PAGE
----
Keywords: Bierstadt, Albert; Covered wagons; Emigration and immigration; Mules; Penton, White & Co. Pike's Peak Passenger & Freight Express Company; Photographs and Illustrations; St. Joseph, Missouri


Letter, S. C. Pomeroy to My Dear [Thaddeus] Hyatt
Authors: Pomeroy, S. C. (Samuel Clarke), 1816-1891
Date: January 17, 1859
In this letter from Atchison, Kansas Territory, Pomeroy updates his business partner on the progress of Missouri's railroads, which were about done to St. Joseph, and then proposes that they "put the Lightfoot [a river steamship owned by Hyatt] upon this River to run from Atchison to St. Joseph daily -- in connection with the cars." He said a fare of $2.50 could be charged for a "pleasant trip of not more than 3 hours down -- and 5 or 6 hours up."

Keywords: Atchison, Kansas Territory; St. Joseph, Missouri


Letter, S. C. Pomeroy to My dear good little man [Thaddeus Hyatt]
Authors: Pomeroy, S. C. (Samuel Clarke), 1816-1891
Date: February 14, 1859
Responding to Hyatt's letter of February 2 in which he seems to have authorized the sale of the "Lightfoot," Pomeroy discussed that potential deal and others, regarding the growth and development of Atchison. Pomeroy also discussed making loans at up to 10 percent per month, informed Hyatt that "the Cars run through to St. Jo. To day for the first time," and painted a very optimistic picture of Atchison's prosperity and future prospects. The letter was signed, "Your 'fat belly' friend . . ."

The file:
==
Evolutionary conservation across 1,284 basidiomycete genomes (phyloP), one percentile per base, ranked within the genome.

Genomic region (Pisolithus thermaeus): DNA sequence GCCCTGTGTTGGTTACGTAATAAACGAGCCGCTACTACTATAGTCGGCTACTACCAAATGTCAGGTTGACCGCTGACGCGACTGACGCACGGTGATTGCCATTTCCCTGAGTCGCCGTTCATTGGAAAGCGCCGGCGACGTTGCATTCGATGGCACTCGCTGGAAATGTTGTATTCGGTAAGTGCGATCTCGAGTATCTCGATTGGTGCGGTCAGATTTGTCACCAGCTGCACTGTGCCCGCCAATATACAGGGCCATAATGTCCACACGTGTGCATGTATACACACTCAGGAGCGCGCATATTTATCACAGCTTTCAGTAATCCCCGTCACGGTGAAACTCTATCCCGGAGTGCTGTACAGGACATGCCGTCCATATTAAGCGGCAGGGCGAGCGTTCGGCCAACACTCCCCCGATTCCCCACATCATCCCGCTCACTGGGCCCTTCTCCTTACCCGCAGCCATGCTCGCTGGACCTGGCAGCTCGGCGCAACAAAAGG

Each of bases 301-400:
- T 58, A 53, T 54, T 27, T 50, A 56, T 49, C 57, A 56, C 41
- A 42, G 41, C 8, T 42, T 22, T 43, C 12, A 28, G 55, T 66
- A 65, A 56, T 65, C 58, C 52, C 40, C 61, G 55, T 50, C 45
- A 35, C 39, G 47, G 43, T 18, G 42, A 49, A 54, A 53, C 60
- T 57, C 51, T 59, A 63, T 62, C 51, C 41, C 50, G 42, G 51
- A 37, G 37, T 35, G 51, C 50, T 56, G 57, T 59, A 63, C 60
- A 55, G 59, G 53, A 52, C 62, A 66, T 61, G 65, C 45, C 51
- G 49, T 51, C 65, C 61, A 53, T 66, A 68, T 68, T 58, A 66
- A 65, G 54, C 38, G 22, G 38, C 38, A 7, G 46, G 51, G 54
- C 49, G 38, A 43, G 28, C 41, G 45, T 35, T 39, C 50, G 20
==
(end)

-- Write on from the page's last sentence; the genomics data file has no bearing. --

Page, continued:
Keywords: Atchison and St. Joseph Railroad; Atchison, Kansas Territory; Banks and banking; Lightfoot (steamboat); Loans; Missouri River; Pikes Peak gold rush; Railroads; St. Joseph, Missouri; Steamboats


Letter, Tho. Ewing Jr to Dear Father [Thomas Ewing, Sr]
Authors: Ewing, Jr., Thomas , 1829-1896
Date: May 11, 1859
Among other rather mundane items, Ewing told his father back in Ohio that the Democrats had just held a convention at Tecumseh, "which Hugh [Ewing] and Hamp attended," and about the economic conditions in Leavenworth, which were much tied to the success of the "Pikes Peak movement."

Keywords: Construction; Democratic Party (U.S.); Ewing, Thomas, 1789-1871; Ewing, Thomas, 1829-1896; Leavenworth County, Kansas Territory; Leavenworth, Kansas Territory; Physicians; Pikes Peak gold rush; Railroads; Sherman, William T. (William Tecumseh), 1820-1891; St. Joseph, Missouri; Tecumseh, Kansas Territory


Letter, Tho. Ewing Jr to Dear Sir [E. Peabody]
Authors: Ewing, Jr., Thomas , 1829-1896
Date: June 9, 1859
To E. Peabody of St. Joseph, Ewing, Jr. wrote with regard to the construction of the railroad from that city to Leavenworth. "I think that by the time you & Maj Osborn come down, we shall be able to satisfy you that whatever is then promised on the part of this City & County will be done--bonds."

Keywords: Leavenworth County, Kansas Territory; Leavenworth, Kansas Territory; Railroads; St. Joseph, Missouri


Letter, Theodore Hyatt to Mrs. S. C. [Lucy] Pomeroy
Authors: Hyatt, Theodore
Date: April 12, 1860